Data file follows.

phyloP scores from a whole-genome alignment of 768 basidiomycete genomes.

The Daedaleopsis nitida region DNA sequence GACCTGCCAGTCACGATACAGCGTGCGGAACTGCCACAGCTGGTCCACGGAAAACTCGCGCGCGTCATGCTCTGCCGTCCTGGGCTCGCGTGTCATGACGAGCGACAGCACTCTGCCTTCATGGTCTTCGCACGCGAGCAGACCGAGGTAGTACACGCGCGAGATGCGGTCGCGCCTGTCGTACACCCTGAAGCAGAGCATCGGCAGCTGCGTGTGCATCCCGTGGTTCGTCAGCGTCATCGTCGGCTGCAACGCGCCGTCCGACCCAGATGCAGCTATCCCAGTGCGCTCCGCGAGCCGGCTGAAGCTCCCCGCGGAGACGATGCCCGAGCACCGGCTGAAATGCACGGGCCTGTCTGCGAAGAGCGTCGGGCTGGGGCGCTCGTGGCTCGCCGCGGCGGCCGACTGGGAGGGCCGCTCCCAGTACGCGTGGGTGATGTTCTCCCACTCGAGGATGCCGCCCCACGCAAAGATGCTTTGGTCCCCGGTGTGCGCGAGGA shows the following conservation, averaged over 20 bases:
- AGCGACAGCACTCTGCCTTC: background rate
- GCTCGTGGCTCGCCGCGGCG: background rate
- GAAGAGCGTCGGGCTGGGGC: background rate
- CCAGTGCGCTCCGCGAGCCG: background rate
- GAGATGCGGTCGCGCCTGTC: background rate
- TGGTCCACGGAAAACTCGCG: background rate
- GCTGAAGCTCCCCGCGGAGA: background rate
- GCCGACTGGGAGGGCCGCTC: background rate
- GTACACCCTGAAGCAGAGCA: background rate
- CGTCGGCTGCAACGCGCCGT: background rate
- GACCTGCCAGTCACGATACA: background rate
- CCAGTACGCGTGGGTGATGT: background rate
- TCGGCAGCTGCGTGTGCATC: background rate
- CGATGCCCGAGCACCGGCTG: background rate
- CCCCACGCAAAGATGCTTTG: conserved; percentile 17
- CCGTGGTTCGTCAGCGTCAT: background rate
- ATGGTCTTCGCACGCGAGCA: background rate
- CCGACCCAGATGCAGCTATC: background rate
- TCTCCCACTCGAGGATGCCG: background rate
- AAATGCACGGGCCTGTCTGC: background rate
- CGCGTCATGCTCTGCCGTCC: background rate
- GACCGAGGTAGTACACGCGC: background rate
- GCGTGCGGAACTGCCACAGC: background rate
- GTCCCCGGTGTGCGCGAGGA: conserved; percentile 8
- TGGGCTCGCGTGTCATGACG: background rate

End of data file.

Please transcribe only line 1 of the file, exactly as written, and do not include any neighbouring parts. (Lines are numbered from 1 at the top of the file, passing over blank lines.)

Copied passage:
phyloP scores from a whole-genome alignment of 768 basidiomycete genomes.